Why Tata Group stocks are not attracting Mutual Funds anymore?

The Tata-Mistry boardroom battle greatly affected the Tata group shares in the previous quarter.

It all started on October 24, when the board in an unexpected move dismissed Mr. Cyrus Mistry as the chairman of Tata Sons. Further, in the next few months, Mr. Mistry was dismissed as chairman of the group companies as well.

The clash continued as both the parties resorted to multiple rounds of allegations, counter-allegations, and legal suits. Consequently, investors feared and started dumping Tata stocks which resulted in lowered share prices. Investors turned negative on Tata stocks.

On the other hand, mutual fund houses, with a total exposure of over Rs 15,000 crore to Tata stocks, preferred to play the wait- and watch the game. When prices went down few fund houses picked up shares of the group stocks. Most Tata group stocks lost nearly 15-20% in value over the two-month period of November-December 2016.


When the current commotion subsided, almost all of the Tata group stocks staged a rally in January 2017, with the appointment of Mr. Natarajan Chandrasekaran, as the new chairman of Tata Sons. In addition to these changes, equity mutual funds also went on a selling binge at that time.

Actively managed equity diversified mutual funds sold Rs 489 crore worth shares of Tata group companies. TCS and Tata Motors were the top-two highest sold stocks with shares worth Rs 456 crore sold.

Are the fund houses suspecting the long term prospects of Tata sons?

Mutual funds sold stocks of the group due to certain reasons, and it’s not just these two companies; there were many others stocks of the Tata group as well. Let’s have a look at these figures:

Tata Group stocks that were bought and sold in January 2017


Tata Stocks Came under Pressure

Out of the 53 equity mutual fund schemes that held TCS in their portfolio, less than half were net sellers of the stock in January 2017.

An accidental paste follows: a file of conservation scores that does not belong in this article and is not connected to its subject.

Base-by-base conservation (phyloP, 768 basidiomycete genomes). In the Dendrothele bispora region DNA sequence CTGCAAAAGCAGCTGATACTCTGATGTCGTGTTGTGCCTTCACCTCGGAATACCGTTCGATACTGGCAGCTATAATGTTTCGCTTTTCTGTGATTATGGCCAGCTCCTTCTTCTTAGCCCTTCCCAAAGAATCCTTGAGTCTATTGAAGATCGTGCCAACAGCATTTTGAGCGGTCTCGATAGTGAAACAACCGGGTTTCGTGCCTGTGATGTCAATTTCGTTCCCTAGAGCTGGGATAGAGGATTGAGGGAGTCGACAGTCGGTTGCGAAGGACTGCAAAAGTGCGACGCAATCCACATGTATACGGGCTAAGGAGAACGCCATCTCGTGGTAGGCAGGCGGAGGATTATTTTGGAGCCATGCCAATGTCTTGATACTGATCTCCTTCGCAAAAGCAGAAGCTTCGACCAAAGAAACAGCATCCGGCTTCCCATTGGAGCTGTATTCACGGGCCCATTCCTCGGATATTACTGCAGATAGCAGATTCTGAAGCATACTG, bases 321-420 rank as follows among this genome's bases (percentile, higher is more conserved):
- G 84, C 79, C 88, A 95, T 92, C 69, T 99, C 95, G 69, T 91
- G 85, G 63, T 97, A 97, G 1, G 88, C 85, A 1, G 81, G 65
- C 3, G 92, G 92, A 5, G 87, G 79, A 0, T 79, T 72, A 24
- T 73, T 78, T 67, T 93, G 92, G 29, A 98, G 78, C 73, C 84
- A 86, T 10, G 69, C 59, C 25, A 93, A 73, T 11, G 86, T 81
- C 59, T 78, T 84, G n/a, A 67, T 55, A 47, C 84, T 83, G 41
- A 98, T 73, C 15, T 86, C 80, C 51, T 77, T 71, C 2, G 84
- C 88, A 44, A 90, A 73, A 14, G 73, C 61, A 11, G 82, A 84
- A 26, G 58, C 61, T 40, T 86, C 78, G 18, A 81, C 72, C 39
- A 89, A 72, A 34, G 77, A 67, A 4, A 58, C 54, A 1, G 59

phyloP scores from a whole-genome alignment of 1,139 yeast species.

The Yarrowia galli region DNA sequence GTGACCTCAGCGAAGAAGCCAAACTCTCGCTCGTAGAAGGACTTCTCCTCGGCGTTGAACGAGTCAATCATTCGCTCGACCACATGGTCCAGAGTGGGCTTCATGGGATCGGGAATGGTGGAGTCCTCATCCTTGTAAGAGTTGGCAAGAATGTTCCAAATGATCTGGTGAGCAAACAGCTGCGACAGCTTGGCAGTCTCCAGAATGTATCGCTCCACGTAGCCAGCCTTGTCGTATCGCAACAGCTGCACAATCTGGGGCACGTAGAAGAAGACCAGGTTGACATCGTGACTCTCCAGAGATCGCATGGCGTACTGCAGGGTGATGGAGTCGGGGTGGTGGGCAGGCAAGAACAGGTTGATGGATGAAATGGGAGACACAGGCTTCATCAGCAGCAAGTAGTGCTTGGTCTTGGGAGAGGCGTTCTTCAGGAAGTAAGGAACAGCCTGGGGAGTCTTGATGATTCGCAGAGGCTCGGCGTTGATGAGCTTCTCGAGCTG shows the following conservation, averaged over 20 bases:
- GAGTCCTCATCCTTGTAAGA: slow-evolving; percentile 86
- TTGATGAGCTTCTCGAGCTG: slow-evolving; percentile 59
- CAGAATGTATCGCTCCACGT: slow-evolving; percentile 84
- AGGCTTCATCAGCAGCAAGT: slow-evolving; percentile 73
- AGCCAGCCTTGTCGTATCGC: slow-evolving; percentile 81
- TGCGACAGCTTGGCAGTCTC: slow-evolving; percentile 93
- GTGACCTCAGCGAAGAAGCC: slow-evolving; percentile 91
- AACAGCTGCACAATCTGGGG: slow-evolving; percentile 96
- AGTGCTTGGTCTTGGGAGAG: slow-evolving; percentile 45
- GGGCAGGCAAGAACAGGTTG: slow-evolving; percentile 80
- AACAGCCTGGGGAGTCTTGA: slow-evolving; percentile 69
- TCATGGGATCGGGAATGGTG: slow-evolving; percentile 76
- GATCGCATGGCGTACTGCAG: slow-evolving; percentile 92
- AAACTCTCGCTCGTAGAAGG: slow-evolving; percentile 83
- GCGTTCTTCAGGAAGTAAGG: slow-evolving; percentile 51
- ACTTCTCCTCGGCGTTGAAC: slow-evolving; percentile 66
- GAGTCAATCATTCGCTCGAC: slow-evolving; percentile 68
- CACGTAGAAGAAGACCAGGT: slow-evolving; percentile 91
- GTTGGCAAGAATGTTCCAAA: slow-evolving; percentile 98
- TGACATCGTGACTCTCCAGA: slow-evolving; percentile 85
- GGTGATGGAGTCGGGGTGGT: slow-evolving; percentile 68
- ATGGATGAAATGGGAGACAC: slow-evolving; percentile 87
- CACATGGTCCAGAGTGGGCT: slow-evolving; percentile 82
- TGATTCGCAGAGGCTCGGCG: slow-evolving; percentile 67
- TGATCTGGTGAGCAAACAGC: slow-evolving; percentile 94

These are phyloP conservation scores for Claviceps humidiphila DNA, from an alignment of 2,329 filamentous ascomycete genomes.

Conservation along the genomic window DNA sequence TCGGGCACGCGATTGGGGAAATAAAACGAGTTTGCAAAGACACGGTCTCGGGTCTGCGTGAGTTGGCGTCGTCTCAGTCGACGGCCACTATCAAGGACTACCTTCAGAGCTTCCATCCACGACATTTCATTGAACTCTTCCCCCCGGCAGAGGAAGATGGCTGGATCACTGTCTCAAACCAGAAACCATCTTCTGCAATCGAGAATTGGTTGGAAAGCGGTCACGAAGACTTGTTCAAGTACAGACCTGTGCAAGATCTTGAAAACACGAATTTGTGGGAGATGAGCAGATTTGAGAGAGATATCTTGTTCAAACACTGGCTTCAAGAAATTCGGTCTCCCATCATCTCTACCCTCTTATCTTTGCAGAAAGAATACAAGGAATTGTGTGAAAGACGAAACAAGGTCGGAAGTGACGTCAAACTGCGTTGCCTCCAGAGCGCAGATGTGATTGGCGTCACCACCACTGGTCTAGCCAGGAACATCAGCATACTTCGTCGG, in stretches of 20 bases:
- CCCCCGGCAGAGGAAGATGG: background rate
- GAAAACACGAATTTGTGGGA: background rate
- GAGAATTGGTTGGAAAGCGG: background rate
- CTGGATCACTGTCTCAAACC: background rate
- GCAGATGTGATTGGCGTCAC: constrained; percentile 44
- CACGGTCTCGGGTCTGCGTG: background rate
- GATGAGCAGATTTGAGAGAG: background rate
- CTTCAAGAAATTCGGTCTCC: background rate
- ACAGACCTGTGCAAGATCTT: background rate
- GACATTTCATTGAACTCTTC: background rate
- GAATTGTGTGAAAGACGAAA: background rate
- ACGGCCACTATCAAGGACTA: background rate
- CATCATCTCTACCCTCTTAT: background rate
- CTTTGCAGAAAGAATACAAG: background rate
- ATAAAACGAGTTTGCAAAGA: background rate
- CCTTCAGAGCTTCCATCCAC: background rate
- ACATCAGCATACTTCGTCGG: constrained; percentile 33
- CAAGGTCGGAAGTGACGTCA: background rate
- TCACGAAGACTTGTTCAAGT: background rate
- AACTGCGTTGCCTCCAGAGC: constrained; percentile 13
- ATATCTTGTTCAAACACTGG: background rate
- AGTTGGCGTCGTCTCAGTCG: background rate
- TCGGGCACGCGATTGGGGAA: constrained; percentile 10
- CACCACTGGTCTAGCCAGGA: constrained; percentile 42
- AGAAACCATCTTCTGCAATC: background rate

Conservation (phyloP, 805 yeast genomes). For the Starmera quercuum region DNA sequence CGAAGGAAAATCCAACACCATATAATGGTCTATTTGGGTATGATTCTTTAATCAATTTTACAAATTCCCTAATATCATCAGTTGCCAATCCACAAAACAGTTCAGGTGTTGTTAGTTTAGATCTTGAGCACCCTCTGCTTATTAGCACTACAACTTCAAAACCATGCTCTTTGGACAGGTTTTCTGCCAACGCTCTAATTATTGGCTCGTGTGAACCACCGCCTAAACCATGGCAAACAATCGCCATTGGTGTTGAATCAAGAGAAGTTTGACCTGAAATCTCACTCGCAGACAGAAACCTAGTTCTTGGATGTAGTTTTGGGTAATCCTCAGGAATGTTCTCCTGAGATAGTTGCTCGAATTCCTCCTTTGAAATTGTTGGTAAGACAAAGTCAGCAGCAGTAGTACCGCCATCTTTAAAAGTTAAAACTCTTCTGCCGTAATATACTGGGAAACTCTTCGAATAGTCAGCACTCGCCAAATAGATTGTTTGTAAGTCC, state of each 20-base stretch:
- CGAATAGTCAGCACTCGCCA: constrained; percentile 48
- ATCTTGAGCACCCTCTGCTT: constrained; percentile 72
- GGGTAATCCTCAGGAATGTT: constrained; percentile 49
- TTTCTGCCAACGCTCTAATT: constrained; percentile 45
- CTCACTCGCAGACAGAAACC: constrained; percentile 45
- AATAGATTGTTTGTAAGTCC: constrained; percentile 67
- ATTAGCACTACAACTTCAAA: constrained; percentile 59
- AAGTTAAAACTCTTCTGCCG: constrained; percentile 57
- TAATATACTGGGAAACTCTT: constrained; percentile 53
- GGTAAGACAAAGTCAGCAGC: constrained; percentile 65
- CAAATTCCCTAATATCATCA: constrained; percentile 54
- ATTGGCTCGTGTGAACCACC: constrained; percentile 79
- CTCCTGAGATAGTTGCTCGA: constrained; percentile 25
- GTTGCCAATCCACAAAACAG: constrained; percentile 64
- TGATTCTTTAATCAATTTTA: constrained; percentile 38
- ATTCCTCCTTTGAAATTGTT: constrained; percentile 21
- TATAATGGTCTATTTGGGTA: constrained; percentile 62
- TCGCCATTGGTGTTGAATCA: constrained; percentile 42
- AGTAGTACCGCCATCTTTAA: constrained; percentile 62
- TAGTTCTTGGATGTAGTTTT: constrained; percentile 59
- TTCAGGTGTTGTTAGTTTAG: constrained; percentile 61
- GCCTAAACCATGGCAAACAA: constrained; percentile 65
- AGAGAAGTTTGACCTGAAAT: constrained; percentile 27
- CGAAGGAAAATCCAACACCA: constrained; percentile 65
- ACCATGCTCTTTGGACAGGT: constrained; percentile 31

Out of these 53 schemes, seven schemes bought shares of the software major. Similarly, Tata Motors’ holding declined as 15 schemes sold shares of the stock amounting to Rs 194 crore. For the remaining Tata group stocks, there was no significant change holding.

Top 10 Fund Houses that bought and sold Tata Group Shares


Most Fund Houses divested Tata Group Shares

The top 3 sellers of Tata Group Stocks were SBI MF, ICICI Prudential MF, and Franklin Templeton MF among various other Fund houses. These three fund houses collectively sold Rs 386 crore worth of shares. While many fund houses were net sellers, in value terms it was much lower than the top four fund houses. Some of the fund houses such as L&T Mutual Fund, BNP Paribas MF and HDFC MF were even buying the shares of Tata stocks, although in lower quantities.

The Recovery stage

After suffering a major decline in November 2016, most of the stocks have exhibited a recovery in the ensuing two months. Fund houses reported buying shares of most companies as the prices decline.

At present, the total exposure to Tata group companies is at the same level as seen at the end of September 2016. Among the major holdings, the exposure to Tata Motors has declined by about 5%, while the price of the stock declined by 2.09%. Similarly, the exposure to TCS declined by 13.40%, while over the same period, the price of TCS declined by 8.13%.

On the other hand, the exposure of equity mutual fund schemes to Tata Chemicals and Tata Steel increased.

Should you be concerned as an investor?

While it seems that the mutual fund houses may be dipping their exposure to Tata group stocks, it may actually be a mix of price volatility and short-term trading bets taken by them. It is clear from the marginal reductions in stocks including mainly the TCS and Tata Motors stocks.

Though short-term portfolio churning is by mutual funds is often looked down upon, but if fund houses see a value buying opportunity or consider averaging out the buying price when stocks are oversold, it may turn out to be a good decision.

What we could learn from the Tata-Mistry spat is that at difficult times, even good stocks come under selling pressure; but that is mostly for the short-term. As most of the company’s stocks have recovered since then.

Therefore we recommend all investors to follow the same advice which is, as long as one invests in consistently performing best MF schemes that are from fund houses following sound investment systems and risk management processes, there is no need to bother. These schemes will surely generate optimal returns for them.

While planning for long-term financial goals, one must opt for Systematic Investment Plans (SIPs) mode of investing to mitigate volatility. It is light on the wallet, makes market timing irrelevant, facilitates rupee-cost averaging, compounds your portfolio better, and enforces a disciplined approach towards investing – which is a must in the journey of wealth creation.

However, if one wants proper guidance while investing in Mutual Funds he/she should approach a professional Financial Guardian, who stands as a symbol of Trust and safeguards investor’s interests.

Leave a Reply